Hilton Head Island | Before the Bridge | Medicine
By Luana M. Graves Sellars
Similar to a lot of elements in their lives, the Gullah also maintained traditional African practices in medicine. Remedies that had been used over time and the practical knowledge of how to use plants and herbs for healing, was how the Gullah found cures for whatever was ailing them. The island had its own “medicine man”, William “Frankie” Aiken Sr., who knew the right plants to combine to fix what ailed you. Natural remedies like peppermint oil, which gave relief from a toothache, garlic which was used to regulate blood pressure or fight an infection and dogwood tea, which was good for a fever.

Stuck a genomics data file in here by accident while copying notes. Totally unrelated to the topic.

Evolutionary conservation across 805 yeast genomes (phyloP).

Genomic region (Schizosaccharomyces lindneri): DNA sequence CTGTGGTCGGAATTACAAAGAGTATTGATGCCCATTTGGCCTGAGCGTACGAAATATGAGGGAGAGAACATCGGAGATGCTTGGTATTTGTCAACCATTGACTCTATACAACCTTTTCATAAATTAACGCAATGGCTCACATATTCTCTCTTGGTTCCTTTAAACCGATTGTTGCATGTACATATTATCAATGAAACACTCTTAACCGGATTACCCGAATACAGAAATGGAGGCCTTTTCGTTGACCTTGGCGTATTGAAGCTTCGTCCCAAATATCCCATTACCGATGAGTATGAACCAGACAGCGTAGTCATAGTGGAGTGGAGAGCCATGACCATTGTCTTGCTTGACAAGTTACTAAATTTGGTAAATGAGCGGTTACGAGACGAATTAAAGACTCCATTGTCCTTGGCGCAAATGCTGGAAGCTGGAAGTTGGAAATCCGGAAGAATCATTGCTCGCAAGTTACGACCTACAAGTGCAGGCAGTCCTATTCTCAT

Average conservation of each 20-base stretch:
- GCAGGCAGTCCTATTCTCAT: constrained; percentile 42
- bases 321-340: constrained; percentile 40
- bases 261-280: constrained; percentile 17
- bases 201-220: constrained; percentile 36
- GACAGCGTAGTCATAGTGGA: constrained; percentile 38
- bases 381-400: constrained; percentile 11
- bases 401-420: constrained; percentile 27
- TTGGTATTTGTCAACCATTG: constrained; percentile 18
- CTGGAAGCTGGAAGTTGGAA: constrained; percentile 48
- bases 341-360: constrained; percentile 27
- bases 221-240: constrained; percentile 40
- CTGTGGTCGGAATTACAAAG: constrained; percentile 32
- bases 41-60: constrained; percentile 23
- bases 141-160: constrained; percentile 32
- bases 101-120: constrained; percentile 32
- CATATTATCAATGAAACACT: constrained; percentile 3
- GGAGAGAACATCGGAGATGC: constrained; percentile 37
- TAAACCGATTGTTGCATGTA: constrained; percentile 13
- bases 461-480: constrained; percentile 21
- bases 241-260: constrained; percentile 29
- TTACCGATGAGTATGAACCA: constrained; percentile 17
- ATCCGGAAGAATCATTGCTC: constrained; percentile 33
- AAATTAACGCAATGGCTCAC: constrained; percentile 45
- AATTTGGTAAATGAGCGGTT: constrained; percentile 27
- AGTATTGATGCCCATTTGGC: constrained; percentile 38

“Go get Granny” was the common phrase used when medical attention was needed. There were a couple of “Granny’s” who were mid-wife’s and delivered most of the island’s children; Susan “Ma Sookie” Williams and Adrianna Ford. Ford was also known as a healer, who, dressed in her crisp uniform and carrying her bag of medical supplies, would walk around the island, caring for the sick and delivering babies in the 1930s and ’40s. There was no official doctor until the 1950s, and even then, he would come to the island every couple of weeks. Hannah White “Mom” Barnwell was the island’s first registered nurse. Just like everything else on the island, medical services were bartered for with a bundle of crops, livestock or a skill and received without an expectation of compensation.
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